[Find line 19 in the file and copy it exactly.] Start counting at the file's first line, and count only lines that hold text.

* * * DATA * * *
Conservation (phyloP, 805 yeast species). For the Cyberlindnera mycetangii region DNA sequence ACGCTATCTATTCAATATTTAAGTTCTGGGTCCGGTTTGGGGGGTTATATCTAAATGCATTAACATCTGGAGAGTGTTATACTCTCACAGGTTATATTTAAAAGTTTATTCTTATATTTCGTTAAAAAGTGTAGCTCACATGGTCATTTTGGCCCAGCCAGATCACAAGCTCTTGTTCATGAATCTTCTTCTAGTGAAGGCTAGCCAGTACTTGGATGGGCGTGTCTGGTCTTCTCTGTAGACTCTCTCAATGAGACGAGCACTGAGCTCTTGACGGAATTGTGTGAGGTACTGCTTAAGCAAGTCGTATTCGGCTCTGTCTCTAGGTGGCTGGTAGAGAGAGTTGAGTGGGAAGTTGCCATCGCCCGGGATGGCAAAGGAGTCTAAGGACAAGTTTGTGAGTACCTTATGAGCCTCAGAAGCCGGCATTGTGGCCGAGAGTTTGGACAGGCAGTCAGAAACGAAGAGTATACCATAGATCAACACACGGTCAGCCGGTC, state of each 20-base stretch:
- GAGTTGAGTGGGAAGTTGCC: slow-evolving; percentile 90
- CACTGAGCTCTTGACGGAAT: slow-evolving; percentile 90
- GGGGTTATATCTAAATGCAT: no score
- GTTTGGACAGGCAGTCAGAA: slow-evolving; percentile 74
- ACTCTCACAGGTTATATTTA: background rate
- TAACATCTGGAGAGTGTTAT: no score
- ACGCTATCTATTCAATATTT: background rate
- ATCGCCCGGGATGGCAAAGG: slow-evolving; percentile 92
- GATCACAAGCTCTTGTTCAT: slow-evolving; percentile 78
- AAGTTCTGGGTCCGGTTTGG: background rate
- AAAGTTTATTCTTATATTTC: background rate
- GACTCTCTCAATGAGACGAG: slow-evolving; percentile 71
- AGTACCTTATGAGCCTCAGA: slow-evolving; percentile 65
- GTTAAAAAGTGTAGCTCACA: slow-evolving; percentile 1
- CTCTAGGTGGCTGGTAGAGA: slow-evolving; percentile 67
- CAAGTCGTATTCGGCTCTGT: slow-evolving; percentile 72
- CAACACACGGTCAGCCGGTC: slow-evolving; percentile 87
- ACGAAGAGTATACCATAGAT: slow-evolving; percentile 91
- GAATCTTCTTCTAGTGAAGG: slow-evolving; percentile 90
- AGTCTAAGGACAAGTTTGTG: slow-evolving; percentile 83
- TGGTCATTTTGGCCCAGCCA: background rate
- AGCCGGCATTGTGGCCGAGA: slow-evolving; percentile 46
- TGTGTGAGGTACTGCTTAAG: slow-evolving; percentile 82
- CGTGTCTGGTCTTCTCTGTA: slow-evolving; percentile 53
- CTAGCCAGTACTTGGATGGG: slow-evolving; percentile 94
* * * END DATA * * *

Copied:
- ACGAAGAGTATACCATAGAT: slow-evolving; percentile 91